Aqua lateris Christi, lava me.
Passio Christi, conforta me.
O bone Iesu, exaudi me.
Intra tua vulnera absconde me.
Ne permittas me separari a te.
Ab hoste maligno defende me.
In hora mortis meae voca me.
Et iube me venire ad te,
Ut cum Sanctis tuis laudem te
in saecula saeculorum.

Saturday, June 17, 2006

The Mantle

In today's first reading (1 Kings 19:19-21), the prophet Elijah casts his mantle upon the young Elisha.

It is no mere gift of a cloak or exchange of ponchos: it is a classic symbolic action of passing on authority, wisdom and power.

Elijah's rhetorical question to Elisha is therefore ironic: Have I done anything to you?

Indeed he has done something to Elisha - or rather, God has.

We as Christians, by virtue of our baptism and the gift of the Holy Spirit, have had a mantle cast upon us.

It has indeed done something to us, and like Elisha, we must respond.

Like Elisha, we must attend to our responsibilities.

Like Elisha, we must follow and we must serve.

And then, when the opportunities present themselves, like Elisha and like Elijah, humbly bearing the mantle given us by God, we must make present the truth, the love, and the power of the Lord.

Friday, June 16, 2006

All Catholic young men... ask themselves...

"All Catholic young men who are serious about their faith ask themselves at some point: Is God calling me to be a priest? They see in the priest one who has dedicated his life in a particular way to Christ and to the service of His People. The priesthood is Christ's gift to the world. Nothing is more natural than for a young man to think: Is Christ offering this gift to me?

"The ministry of the priest in the Church is vital and irreplaceable. He preaches God’s word to the people of our time so that they may find true freedom in Christ. He offers the Holy Sacrifice of the Mass for the salvation of the world and gives to the faithful the Body and Blood of Christ to strengthen and heal them. He exercises leadership under the Bishop so that our communities may enjoy unity. He works with lay people, building them up through his ministry and in turn experiencing support from them.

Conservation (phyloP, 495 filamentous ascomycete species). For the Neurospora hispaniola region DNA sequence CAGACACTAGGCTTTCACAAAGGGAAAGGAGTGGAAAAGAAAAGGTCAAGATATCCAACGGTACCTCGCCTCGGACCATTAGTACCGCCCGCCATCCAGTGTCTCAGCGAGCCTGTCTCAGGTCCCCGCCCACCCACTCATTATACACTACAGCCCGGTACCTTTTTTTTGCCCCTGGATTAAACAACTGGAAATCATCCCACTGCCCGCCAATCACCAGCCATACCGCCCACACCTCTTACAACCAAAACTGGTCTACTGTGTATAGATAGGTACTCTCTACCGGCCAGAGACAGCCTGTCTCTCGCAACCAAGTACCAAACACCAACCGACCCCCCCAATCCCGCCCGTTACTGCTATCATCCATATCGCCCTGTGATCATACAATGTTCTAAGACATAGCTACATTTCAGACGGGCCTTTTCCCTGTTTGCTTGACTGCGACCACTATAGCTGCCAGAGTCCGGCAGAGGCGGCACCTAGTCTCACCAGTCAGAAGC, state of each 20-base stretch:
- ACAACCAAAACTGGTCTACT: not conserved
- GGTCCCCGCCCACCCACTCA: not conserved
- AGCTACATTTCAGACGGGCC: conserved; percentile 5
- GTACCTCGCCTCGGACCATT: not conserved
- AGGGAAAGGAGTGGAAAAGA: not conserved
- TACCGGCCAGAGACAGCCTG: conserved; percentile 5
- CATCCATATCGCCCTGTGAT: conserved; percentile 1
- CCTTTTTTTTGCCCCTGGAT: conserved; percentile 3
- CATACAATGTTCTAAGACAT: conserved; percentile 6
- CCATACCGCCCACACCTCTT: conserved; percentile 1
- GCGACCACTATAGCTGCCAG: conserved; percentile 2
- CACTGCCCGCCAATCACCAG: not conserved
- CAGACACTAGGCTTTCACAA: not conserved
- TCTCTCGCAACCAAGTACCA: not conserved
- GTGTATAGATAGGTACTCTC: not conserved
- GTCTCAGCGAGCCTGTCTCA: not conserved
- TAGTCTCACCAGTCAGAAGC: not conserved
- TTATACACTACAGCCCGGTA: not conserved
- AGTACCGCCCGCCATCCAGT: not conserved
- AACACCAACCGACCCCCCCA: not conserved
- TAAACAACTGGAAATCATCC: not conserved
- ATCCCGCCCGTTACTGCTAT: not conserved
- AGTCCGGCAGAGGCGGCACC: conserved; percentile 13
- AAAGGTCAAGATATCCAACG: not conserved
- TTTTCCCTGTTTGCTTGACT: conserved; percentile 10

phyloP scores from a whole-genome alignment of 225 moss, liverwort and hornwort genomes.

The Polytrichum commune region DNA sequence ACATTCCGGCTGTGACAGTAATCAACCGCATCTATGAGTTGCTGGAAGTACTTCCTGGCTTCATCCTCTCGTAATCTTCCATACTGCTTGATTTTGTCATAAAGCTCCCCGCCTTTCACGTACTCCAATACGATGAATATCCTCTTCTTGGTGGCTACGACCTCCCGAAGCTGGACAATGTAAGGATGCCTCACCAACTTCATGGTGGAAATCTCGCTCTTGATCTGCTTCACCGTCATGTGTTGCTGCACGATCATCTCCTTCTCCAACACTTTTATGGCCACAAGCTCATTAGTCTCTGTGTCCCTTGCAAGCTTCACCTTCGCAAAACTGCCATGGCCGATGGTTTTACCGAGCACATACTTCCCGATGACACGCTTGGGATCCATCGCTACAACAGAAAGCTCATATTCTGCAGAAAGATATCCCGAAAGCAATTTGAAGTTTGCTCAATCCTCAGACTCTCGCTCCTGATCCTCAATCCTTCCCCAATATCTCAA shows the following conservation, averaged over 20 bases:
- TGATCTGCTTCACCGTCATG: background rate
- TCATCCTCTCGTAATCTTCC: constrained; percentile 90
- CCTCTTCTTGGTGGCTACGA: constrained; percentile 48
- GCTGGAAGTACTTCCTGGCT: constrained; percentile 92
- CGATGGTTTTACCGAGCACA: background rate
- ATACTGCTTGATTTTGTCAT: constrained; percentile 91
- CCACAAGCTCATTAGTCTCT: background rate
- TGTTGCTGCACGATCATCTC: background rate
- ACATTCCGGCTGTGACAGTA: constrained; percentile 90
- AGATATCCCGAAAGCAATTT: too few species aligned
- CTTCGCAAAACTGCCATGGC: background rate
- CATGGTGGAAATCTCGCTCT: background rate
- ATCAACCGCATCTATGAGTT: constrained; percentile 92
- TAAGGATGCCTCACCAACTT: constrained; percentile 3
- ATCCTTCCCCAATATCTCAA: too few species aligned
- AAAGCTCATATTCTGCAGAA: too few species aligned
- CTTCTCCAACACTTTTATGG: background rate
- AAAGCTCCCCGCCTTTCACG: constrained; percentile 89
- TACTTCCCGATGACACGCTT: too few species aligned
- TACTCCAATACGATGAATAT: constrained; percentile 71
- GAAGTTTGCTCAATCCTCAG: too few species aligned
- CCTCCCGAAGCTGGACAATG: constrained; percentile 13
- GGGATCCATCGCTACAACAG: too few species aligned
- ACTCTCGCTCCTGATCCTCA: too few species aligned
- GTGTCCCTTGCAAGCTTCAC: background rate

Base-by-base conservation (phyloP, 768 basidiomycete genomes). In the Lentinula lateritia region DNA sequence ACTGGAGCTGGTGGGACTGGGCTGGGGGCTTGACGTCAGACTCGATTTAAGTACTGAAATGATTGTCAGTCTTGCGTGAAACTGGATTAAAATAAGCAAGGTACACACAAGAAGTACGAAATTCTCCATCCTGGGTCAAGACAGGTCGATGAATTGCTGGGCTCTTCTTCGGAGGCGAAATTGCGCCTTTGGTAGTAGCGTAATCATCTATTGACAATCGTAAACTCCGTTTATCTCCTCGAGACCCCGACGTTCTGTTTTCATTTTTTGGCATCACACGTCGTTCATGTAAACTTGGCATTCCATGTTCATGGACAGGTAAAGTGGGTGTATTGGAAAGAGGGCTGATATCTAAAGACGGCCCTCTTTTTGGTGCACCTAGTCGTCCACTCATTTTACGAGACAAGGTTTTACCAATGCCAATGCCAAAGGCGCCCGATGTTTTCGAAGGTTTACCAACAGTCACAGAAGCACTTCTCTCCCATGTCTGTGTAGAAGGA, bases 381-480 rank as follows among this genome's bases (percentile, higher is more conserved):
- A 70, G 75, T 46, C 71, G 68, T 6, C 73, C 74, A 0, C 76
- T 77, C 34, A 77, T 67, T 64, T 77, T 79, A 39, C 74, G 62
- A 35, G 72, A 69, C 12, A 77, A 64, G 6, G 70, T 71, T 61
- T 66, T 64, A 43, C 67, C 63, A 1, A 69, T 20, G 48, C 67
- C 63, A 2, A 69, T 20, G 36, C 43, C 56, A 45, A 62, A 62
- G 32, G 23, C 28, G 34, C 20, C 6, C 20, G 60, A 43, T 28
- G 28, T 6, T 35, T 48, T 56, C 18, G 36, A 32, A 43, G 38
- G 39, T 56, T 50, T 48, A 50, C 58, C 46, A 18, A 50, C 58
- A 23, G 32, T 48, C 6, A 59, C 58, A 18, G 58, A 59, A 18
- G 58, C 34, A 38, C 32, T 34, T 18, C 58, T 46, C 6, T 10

"A sign that God is calling a man to serve Him as a priest is that the thought keeps returning to his mind. This is because the Holy Spirit is at work within his depths, gently but urgently prompting him to discover God's will. These web pages are designed for men in the Diocese of Leeds who feel that God may be calling them in this way."

Rev Paul Grogan
Vocations Director

(from the website of the Diocese of Leeds)

Beyond the noisy things

In today's first reading (from 1 Kings 19), Elijah is not intimidated by rock-shattering winds. Nor is he intimidated by an earthquake or by a terrific fire (even though he is inside a cave).

What intimidates Elijah is "a tiny whispering sound" - for he recognizes it as the presence of God.

People in the world may be distracted and even terrified by loud and destructive things such as storms, fires and earthquakes, but all these things are temporary - even the things they may destroy are temporary.

What is not temporary is God.

When all things pass away, God will still be there. Without God, there is only eternally excruciating oblivion.

We need to attune ourselves to reach beyond the noisy things of this world and to listen quietly for the voice and the presence of God: a voice and a presence that brings peace, joy, and happiness, even when all things pass away.

Be still... pray in the name of Jesus... and listen.

(adapted from an earlier post)

The body part that causes sin

You know which one it is.

Every man has one.

Every woman has one too.

It is right between our ears.

Yes, we may have physiological impulses to do this or that, but the cause of sin is ultimately in the mind, for it is the mind that chooses to sin.

People sometimes forget this when they hear our Lord's words in today's Gospel (Matthew 5:27-32).

If your right eye causes you to sin,
tear it out and throw it away.

It is better for you to lose one of your members
than to have your whole body thrown into Gehenna.

And if your right hand causes you to sin,
cut it off and throw it away.

It is better for you to lose one of your members
than to have your whole body go into Gehenna.

But it is never one's eye that causes sin nor does a hand cause sin, nor even a particular lobe of the brain: sin in caused in the mind of the sinner.